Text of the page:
Neda S. WALTON et al., Plaintiffs and Respondents, v. Philip L. MAGNO, Defendant and Appellant.
Defendant and appellant Philip L. Magno appeals from an order granting a motion for judgment notwithstanding the verdict brought by plaintiffs and respondents Curnie L. Walton and Neda S. Walton after a jury verdict in favor of Magno on the issue of liability. The trial court ordered a trial on the issue of damages. We conclude the appeal is taken from a nonappealable order and there is no final judgment. Accordingly, we dismiss.
Plaintiffs filed an action against defendant for malicious prosecution, arising out of an action for fraud brought by defendant against plaintiffs, which had terminated in plaintiffs' favor. The malicious prosecution action proceeded to trial before a jury. The trial court found defendant had not acted with probable cause in filing the underlying action. The matter was then submitted to the jury on the issues of malice, compensatory damages and punitive damages. On July 13, 1992, the jury returned a special verdict finding defendant had not acted with malice in filing the underlying action. Judgment on the special verdict was entered in favor of defendant on that same date. On July 28, 1992, plaintiffs brought a motion for judgment notwithstanding the verdict. This motion was granted on August 11, 1992, and the trial court ordered a trial on the issue of damages. On August 17, 1992, plaintiffs served a notice of ruling that the motion for judgment notwithstanding the verdict had been granted. On October 6, 1992, defendant appealed from the order “granting [plaintiffs'] Motion for Judgment Notwithstanding the Verdict.” 1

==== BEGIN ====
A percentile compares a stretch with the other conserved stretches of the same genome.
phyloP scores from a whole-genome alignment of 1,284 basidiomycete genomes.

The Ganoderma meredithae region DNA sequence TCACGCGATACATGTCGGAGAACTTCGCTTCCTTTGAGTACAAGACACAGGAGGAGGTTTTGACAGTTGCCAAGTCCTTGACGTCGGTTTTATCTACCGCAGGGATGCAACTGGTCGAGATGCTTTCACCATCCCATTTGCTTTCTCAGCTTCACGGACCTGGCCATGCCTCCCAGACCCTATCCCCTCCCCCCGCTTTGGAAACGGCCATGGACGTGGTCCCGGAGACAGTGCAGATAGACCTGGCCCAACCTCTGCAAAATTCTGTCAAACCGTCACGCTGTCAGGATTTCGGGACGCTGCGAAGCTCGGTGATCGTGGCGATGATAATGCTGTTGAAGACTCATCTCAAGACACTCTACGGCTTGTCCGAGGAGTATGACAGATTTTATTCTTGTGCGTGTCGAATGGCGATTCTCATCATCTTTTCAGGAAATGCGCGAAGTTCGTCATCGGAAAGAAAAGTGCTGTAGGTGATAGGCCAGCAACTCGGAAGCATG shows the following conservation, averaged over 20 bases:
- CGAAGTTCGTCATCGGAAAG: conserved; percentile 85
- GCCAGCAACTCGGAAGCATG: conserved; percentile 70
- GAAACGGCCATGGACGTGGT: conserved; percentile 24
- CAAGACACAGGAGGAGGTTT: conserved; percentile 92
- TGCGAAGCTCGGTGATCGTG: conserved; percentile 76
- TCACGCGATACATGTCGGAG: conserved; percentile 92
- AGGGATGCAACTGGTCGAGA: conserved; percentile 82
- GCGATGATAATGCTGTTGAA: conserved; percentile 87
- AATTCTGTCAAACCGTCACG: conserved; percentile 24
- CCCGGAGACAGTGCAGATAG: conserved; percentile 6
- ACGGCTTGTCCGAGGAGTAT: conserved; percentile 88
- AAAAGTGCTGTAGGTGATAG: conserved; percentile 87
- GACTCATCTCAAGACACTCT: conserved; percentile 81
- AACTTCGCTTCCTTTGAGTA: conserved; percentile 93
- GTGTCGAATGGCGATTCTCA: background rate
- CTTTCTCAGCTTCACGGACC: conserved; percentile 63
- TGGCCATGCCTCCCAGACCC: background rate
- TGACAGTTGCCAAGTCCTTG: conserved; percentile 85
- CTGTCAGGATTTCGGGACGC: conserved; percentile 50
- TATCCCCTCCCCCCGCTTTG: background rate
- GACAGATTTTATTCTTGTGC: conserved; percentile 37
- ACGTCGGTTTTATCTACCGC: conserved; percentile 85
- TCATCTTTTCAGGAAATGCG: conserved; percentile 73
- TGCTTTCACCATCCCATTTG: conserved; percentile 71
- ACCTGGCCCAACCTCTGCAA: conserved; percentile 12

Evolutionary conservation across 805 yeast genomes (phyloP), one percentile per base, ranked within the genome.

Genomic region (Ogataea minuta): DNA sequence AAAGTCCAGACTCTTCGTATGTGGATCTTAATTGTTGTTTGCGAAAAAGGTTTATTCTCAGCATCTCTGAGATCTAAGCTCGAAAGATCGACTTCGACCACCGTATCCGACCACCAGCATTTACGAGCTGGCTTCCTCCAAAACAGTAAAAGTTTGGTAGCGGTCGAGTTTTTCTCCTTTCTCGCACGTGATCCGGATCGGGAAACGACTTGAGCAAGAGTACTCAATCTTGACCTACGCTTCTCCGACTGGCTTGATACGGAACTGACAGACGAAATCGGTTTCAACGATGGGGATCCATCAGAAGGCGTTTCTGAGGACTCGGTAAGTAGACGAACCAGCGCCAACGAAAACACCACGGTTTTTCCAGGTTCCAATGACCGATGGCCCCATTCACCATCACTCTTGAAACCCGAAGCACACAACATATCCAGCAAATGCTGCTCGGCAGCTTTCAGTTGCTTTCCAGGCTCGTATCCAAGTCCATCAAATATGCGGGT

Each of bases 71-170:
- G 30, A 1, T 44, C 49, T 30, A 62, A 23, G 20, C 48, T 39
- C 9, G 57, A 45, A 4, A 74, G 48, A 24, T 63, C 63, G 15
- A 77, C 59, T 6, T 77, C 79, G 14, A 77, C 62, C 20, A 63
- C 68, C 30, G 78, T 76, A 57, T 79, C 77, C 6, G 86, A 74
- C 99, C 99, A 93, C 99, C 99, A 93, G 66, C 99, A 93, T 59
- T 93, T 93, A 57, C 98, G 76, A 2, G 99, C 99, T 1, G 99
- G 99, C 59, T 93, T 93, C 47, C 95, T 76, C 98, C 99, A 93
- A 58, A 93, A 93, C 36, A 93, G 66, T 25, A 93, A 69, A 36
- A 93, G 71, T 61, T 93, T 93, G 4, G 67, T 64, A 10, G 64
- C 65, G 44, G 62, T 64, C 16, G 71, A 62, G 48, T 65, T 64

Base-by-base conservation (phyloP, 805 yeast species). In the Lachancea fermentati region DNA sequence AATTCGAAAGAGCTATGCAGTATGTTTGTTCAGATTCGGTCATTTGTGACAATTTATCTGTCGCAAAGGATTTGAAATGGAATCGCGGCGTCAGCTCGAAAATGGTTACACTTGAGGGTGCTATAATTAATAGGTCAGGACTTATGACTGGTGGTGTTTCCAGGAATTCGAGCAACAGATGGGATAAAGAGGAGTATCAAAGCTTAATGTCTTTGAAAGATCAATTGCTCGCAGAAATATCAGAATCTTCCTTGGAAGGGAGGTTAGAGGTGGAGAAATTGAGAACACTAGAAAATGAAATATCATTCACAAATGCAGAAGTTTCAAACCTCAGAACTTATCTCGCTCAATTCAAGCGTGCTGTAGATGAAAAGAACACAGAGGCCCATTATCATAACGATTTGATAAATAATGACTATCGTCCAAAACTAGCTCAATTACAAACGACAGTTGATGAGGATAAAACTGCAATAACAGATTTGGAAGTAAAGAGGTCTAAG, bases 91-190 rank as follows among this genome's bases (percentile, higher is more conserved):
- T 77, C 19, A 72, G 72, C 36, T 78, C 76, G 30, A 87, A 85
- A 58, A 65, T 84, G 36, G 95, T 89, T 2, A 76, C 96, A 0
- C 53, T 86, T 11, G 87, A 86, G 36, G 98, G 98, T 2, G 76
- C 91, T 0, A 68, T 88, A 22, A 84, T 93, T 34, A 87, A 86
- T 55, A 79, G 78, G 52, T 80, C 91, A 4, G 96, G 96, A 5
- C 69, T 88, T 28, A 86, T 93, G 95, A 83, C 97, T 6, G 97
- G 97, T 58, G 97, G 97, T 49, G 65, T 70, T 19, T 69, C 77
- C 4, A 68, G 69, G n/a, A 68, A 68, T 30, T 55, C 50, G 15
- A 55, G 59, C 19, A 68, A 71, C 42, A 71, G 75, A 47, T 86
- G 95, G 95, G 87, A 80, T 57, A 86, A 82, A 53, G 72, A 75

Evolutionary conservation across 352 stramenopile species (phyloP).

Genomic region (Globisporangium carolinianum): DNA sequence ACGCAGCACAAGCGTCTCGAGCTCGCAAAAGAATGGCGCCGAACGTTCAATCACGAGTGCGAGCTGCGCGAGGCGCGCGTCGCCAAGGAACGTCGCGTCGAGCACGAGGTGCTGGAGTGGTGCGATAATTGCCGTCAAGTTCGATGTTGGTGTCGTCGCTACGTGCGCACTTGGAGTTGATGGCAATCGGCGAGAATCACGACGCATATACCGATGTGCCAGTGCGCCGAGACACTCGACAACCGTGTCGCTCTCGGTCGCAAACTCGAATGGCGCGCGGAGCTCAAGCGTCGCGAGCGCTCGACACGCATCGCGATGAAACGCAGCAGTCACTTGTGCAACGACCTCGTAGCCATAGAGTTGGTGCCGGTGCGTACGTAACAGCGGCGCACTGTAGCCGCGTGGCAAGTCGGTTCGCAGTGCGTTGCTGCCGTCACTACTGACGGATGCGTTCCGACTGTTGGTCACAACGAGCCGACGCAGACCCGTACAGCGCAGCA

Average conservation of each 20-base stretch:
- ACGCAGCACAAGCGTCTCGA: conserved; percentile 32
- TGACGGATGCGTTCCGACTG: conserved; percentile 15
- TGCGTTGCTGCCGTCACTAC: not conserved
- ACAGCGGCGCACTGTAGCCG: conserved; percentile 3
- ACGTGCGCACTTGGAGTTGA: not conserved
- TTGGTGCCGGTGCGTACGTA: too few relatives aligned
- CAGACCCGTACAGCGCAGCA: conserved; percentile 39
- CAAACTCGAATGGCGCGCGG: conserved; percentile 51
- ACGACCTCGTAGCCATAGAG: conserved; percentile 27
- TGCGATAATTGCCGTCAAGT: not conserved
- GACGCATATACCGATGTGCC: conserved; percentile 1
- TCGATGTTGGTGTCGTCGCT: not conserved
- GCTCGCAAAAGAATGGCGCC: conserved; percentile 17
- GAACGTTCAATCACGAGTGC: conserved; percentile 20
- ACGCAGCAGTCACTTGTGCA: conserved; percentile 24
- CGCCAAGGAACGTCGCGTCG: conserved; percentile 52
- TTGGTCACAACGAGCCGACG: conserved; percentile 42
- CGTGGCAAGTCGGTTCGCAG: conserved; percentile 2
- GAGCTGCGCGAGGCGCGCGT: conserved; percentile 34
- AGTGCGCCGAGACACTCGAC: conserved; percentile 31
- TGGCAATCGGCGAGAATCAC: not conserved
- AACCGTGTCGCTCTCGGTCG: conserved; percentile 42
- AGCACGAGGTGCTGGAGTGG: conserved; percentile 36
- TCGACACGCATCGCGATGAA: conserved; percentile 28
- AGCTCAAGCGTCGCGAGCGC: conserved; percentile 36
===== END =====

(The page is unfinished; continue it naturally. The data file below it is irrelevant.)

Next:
After reviewing the record, we asked the parties to submit letter briefs addressing whether the appeal was brought from an appealable order or final judgment. The parties filed the requested letter briefs. We conclude there is no appealable order or final judgment and the appeal must be dismissed.